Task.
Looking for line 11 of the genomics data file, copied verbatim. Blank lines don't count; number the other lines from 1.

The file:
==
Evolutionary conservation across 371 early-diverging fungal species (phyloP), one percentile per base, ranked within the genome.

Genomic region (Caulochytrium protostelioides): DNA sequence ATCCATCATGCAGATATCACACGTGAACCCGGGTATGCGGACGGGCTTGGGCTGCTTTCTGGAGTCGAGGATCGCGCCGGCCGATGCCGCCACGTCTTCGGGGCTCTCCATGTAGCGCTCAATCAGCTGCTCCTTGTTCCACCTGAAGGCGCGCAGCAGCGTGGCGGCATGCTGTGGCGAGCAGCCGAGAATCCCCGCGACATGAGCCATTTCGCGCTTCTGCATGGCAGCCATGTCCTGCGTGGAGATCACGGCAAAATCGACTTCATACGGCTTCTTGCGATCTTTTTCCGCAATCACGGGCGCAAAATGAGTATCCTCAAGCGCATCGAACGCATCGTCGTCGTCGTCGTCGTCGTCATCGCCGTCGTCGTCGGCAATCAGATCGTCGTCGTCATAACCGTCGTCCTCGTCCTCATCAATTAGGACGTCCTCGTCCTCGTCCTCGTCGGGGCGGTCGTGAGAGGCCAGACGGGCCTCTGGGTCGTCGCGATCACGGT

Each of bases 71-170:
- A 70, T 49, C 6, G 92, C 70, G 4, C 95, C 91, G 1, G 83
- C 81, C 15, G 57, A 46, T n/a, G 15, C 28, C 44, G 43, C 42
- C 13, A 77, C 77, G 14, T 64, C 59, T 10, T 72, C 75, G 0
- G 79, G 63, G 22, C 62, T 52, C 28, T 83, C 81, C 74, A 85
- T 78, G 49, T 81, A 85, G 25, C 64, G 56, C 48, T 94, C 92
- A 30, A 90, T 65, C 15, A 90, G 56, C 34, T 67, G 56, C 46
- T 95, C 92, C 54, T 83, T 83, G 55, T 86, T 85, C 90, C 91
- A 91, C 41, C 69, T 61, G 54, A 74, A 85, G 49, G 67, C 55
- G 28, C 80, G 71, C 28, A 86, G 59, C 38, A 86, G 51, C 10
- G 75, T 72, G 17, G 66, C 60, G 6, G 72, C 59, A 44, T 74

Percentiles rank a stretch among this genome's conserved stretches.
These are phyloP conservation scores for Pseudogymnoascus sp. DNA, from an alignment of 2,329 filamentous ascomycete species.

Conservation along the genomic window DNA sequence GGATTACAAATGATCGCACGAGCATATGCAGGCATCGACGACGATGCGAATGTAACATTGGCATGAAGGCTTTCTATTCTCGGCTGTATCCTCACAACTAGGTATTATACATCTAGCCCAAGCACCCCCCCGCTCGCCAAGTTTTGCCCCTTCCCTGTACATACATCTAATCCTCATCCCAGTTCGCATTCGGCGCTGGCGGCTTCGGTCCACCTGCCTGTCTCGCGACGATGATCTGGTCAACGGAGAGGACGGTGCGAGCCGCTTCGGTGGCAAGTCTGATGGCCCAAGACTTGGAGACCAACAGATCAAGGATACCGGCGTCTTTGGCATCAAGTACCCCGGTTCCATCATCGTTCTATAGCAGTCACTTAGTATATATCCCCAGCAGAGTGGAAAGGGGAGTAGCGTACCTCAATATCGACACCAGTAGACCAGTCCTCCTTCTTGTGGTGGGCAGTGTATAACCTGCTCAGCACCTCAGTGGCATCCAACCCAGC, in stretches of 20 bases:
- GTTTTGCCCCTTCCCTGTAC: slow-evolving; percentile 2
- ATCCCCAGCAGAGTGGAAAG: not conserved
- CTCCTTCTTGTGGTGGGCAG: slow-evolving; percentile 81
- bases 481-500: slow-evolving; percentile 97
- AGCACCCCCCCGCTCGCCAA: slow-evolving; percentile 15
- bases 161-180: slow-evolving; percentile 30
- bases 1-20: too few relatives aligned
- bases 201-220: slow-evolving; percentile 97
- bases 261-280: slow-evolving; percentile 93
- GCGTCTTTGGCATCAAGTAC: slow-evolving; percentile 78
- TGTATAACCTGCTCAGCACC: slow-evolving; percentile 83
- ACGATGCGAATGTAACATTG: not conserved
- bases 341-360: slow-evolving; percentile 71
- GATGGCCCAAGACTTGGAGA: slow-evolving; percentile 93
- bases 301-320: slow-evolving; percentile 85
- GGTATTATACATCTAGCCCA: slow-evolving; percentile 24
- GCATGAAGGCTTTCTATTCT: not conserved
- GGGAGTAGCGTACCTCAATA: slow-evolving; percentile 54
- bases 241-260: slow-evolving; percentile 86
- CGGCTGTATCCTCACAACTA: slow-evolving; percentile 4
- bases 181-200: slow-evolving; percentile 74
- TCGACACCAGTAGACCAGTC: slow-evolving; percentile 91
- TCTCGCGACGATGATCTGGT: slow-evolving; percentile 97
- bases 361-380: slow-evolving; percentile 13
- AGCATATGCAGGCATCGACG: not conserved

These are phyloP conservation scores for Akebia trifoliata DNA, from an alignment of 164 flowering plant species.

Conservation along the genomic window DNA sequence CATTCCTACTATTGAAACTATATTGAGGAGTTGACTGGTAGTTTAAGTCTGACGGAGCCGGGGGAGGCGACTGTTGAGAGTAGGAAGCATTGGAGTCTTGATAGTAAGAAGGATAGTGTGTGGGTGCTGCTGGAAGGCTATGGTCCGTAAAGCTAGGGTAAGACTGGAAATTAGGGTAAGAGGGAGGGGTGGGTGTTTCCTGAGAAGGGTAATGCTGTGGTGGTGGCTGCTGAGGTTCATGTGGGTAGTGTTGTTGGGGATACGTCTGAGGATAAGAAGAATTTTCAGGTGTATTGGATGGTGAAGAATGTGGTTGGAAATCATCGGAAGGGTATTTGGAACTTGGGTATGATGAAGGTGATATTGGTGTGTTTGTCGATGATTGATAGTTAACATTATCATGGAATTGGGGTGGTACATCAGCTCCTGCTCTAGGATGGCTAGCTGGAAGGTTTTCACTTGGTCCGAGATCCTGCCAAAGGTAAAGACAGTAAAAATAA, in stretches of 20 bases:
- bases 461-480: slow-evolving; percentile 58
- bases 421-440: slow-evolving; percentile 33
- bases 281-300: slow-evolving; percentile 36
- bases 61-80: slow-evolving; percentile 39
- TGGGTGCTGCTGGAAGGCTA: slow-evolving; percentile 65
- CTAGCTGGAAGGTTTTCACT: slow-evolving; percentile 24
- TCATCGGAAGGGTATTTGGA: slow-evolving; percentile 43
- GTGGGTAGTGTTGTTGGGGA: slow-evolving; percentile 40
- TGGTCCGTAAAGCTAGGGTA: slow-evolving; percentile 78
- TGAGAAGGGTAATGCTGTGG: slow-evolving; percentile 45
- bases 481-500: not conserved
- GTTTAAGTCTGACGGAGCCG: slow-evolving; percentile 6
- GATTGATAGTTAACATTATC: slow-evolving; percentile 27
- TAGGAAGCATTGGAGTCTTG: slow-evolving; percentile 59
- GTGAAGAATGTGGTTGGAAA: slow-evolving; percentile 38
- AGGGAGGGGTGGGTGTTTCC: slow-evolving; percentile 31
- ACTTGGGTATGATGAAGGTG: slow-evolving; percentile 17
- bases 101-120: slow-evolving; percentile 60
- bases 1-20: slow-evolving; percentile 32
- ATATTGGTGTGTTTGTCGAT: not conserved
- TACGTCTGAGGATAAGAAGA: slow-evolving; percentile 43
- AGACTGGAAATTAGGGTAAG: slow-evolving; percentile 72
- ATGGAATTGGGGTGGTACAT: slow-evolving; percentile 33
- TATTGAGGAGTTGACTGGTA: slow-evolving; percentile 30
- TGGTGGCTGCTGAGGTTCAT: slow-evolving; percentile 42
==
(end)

- A 91, C 41, C 69, T 61, G 54, A 74, A 85, G 49, G 67, C 55